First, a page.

Forged by Fire

by Matt Leslie

No doubt all of you have experienced the rather hot weather of late. Pleasant, by my standards, but warm for most I suppose. I understand that not everyone agrees with this caveat, as my internal thermostat begins somewhere around 25ºC. Therefore, this “heat” is personally, idyllic. Now, before you simply dismiss this piece as the inane ramblings of a lunatic muttering about the weather, please allow me the opportunity to see my analogy through to its completion.

The perfect encapsulation of summer is the combination of lush green landscapes, the buzz of conversation emanating from parks and patios, smiling sun-kissed faces of total strangers, the waft of BBQ smells and the discussion of what to do with all the produce your modest “garden” has proffered. Still, I overhear the more-than-occasional comment about the oppressiveness of the heat. The longing for cooler temperatures as if winter could come soon enough. I can certainly understand how the "warm" weather can be overbearing and be stifling; zapping one of their energy, baking the ground beneath your feet and, most importantly, preventing a good night’s sleep. Simple actions like the mere blink of an eye can cause beads of sweat to roll ceaselessly down your back.

Upon enjoying a morning coffee on the balcony of my high-rise apartment, I pondered this group, those who will away the summer. It then dawned on me that there exists a fine line in which heat is welcomed or undesirable; a point at which, either temporally or physically, the temperature is too overwhelming. As my feeble brain meandered around this thought, I stared across the Bow River Valley; its lush, green vegetation is exploding like a giant Chia Pet stretched across the north of Calgary. A second thought entered my mind: is the dichotomy of heat and beauty an irreconcilable juxtaposition? Or is bearing the heat worth enduring because something marvellous is created from it.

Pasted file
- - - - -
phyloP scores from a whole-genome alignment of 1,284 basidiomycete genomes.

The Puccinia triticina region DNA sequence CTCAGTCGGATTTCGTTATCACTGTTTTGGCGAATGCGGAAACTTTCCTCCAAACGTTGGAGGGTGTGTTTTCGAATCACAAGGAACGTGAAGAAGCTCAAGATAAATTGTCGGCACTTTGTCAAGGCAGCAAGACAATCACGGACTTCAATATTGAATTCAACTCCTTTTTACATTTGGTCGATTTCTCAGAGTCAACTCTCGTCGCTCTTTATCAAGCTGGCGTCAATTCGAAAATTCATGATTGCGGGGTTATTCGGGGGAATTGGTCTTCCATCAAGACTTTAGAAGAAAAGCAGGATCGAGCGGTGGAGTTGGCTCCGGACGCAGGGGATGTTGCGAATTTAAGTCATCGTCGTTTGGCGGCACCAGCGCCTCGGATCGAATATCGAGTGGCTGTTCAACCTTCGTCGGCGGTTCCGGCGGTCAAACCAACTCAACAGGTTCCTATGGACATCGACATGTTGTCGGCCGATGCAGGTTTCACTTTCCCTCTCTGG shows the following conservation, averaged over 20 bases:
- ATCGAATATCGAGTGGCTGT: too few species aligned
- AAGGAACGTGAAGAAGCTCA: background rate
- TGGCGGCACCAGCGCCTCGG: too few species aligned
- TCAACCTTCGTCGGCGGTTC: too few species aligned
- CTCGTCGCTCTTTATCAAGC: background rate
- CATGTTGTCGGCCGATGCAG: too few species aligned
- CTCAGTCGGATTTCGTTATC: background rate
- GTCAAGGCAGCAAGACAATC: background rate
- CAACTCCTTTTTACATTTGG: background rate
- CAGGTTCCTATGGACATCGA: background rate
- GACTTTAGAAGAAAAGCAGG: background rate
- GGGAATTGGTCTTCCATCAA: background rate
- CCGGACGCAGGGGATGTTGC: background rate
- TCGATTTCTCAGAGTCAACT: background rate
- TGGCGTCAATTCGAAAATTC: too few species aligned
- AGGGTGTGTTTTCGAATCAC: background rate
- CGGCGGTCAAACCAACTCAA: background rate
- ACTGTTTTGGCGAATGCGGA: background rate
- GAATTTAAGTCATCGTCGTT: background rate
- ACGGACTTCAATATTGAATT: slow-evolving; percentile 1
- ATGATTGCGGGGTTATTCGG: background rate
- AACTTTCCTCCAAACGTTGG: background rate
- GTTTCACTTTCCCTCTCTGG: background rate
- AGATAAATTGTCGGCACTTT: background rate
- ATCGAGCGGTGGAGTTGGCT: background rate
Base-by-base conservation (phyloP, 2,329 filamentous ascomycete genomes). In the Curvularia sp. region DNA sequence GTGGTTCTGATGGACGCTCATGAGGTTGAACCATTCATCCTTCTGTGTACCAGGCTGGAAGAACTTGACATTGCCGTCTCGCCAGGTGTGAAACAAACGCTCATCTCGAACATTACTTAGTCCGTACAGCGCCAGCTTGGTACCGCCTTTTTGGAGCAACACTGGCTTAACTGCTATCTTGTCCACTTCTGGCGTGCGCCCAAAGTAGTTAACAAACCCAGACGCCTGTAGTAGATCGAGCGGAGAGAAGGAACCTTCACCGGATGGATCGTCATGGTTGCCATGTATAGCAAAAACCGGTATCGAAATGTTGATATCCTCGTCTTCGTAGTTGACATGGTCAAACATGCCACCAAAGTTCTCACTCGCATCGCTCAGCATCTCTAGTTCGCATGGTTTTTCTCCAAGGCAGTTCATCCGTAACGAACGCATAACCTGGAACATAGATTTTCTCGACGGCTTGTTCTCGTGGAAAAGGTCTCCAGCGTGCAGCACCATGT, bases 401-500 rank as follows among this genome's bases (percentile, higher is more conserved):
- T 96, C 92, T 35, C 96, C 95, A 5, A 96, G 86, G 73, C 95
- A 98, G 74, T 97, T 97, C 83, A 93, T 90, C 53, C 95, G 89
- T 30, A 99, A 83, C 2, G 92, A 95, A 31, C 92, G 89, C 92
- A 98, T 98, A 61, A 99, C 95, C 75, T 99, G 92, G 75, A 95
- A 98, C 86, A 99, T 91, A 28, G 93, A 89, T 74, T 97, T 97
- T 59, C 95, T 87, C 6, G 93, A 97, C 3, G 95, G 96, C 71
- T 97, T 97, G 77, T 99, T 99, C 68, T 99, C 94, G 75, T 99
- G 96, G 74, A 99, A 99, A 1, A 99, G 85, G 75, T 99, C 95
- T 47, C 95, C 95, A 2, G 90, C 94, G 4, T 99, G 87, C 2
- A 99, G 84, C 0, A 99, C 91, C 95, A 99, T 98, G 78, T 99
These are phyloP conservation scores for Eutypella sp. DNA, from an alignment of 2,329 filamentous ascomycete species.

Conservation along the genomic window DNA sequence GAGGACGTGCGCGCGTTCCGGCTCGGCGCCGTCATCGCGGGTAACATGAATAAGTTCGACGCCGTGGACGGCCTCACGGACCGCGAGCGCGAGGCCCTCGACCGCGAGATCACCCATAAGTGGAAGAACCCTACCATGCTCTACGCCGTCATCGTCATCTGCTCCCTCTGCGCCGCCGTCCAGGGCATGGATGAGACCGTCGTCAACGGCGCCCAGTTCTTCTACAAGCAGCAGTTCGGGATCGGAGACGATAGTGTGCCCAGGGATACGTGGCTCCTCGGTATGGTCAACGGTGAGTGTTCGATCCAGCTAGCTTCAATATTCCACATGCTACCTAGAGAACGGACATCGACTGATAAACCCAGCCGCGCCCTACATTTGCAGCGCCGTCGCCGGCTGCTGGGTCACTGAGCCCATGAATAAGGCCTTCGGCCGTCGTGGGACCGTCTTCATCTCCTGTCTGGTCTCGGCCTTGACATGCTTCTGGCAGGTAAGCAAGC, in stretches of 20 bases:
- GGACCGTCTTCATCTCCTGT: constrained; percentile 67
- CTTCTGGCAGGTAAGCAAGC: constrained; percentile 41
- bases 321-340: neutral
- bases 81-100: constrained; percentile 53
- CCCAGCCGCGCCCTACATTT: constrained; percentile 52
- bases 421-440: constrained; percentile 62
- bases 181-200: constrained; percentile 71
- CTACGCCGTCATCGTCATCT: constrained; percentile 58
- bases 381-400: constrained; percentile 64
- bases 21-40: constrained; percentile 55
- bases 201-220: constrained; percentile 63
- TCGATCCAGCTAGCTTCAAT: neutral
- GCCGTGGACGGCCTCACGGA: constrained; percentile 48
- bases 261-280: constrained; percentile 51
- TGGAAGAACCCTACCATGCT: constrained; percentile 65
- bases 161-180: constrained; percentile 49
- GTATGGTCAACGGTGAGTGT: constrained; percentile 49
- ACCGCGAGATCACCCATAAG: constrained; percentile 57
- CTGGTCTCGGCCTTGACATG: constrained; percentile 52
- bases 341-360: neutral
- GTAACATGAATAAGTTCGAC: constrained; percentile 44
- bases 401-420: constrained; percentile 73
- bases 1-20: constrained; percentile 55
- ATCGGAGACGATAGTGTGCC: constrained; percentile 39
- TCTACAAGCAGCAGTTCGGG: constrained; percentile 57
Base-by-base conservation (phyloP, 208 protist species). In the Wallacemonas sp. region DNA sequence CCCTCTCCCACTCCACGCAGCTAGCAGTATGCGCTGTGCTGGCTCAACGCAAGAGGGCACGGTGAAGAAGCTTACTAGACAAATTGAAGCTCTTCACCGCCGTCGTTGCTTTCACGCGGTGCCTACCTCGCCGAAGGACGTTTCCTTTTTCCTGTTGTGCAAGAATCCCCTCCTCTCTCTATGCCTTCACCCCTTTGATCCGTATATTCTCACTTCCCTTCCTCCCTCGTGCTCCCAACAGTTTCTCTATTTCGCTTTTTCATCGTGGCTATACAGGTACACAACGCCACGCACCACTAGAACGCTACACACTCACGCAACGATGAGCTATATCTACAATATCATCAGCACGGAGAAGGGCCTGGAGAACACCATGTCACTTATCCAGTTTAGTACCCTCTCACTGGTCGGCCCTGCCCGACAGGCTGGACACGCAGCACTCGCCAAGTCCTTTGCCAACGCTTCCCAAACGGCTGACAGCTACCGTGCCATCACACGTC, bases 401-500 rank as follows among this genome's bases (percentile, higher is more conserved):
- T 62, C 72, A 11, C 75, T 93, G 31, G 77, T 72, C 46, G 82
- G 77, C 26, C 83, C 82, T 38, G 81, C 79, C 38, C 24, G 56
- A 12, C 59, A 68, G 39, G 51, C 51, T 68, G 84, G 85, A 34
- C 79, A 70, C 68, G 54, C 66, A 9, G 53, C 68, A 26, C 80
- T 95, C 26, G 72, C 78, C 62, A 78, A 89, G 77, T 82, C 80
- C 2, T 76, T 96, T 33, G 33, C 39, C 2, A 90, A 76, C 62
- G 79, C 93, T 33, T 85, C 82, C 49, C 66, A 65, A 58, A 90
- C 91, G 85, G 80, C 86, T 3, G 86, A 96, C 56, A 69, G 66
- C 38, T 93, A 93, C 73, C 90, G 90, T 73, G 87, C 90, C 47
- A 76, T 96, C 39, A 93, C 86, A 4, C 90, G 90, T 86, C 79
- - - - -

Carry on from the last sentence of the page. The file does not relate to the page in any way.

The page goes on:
The place my mind immediately raced to was the intricate and dazzling work of glassblowers. These artistic souls use tremendous heat to meld and shape the most fragile of materials into an interconnected new structure. The scars of their missteps, evident on all exposed skin, bear witness to the seriousness of their endeavour. As the glass is melted and pressed, re-melted and moulded, a vague newness dawns. And, when you hold that finished piece of work in your hand, its intricate and dainty new form can leave you speechless. Its fragility demands care and attention but it’s somehow also resilient, perhaps due to its torrid origins.

Ditto, this sentiment concerning welders and blacksmiths. To witness the delicate brutality of a knife maker is further testament to this idea of heat bearing beauty. I’m not talking about the “Ginsu” or the other mass-market knives with catchy names and recognisable logos.  No, I’m talking about the resplendent creations of the master-craftsman, shaping, through the calefaction of steel made molten then formed using the most delicate of instruments: the hammer. Over hours, often in small, suffocating workshops, a piece of metal is heated and sculpted, reheated and shaped through the sheer power of muscle and mental tenacity. Forged by fire, as they say. The result is a singular “utensil”, a one-of-a-kind object. Holding one of these pieces in your hand is truly odd: scary and simultaneously beautiful. Allowing the knife to move unquestionably through food with utter indifference to its density, is, quite literally the embodiment of the idea of beauty through fire.